planting and growing 

Everything is growing like crazy now in this crazy beautiful April weather of alternating (heavy) rains with 65-78 degree sunny days, at least for here. The peas and raddishes, kale, lettuce and chard, tomatoes, peppers, cucumbers and herbs are having a race to see who can get the biggest and tallest fastest, and so far the peas are winning. (I actually started this post almost two weeks ago and it originally said radishes, but the peas are kicking their butt now).

Our curvy personal garden (see last post) is pretty much fully planted plus a new bed, and the rest of the land is getting worked and planted with food guilds and companion plants that will one day create our food forest oasis. To clarify, we’re 100% done with our personal homestead gardens — everything is either planted in the ground or started in the greenhouse. We wanted to make sure we got that done straight away so we could focus on our farm next, and an actual much needed income.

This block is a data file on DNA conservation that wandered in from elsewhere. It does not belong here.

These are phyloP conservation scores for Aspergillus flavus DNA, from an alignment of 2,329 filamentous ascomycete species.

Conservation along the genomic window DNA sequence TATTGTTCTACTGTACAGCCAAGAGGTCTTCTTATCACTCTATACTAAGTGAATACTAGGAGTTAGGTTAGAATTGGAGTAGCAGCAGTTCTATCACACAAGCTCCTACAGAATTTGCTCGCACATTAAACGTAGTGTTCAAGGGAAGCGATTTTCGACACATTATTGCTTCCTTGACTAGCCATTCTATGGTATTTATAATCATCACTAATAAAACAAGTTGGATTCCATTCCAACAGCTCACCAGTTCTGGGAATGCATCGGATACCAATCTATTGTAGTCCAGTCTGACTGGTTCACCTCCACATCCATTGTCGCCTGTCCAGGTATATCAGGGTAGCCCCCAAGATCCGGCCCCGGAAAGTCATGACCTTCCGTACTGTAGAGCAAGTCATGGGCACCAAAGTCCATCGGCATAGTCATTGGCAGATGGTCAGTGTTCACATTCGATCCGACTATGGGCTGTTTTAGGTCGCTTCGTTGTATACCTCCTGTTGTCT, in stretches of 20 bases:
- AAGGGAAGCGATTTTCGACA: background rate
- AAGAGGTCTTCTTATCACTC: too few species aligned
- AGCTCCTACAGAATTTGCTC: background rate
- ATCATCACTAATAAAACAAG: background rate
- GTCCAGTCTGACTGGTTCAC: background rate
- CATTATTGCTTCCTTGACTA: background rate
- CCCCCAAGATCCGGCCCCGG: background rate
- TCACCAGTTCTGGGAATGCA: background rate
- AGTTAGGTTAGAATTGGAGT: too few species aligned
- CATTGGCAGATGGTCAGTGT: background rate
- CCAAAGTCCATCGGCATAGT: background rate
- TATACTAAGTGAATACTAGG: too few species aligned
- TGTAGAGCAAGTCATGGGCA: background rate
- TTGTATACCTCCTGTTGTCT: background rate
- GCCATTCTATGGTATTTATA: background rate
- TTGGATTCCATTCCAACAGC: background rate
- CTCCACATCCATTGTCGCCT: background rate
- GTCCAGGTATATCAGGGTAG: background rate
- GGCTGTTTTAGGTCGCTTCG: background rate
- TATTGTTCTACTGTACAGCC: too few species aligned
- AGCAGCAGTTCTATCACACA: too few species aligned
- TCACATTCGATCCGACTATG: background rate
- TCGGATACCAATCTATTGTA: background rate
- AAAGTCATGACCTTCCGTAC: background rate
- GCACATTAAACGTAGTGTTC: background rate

The fall garlic is monstrously huge and we recently planted a spring crop, but it’s not doing as hot so I’ve decided to stick solely with fall garlic planting. That being said, I reserve the right to change my mind, of course (I’m not the most patient person so could be speaking too soon). See the bottom leaves with a bits of yellow? We pull those off and sautee the green parts and compost the yellow. Yum! The bed behind it is all early cabbage, greens, nasturtium, marigolds, purple broccoli, onions, a rainbow of carrots and soon-to-be-planted cucumbers, dill and basil. (It’s probably 20′ long.)

Knowing full well that beans “should not” be planted in our zone until mid May, I decided to test fate and plant a few beans early. Like five weeks early. And here you go, beans! (Heirloom/organic blue lake bush beans to be precise.) That part wasn’t a lack of patience but rather an “I have a gut feeling our last frost this year is actually early April and not May 1st”. Rebel farmer? Yeah, probably. Gut truster? Always.

Lots of sprouting babies. I feel like a proud mother of millions right now. Trees, veggie, herb and berry starts, and our impending chicks. More on the baby girls next week though. (Or sooner since I’ve failed to publish this and they have arrived.)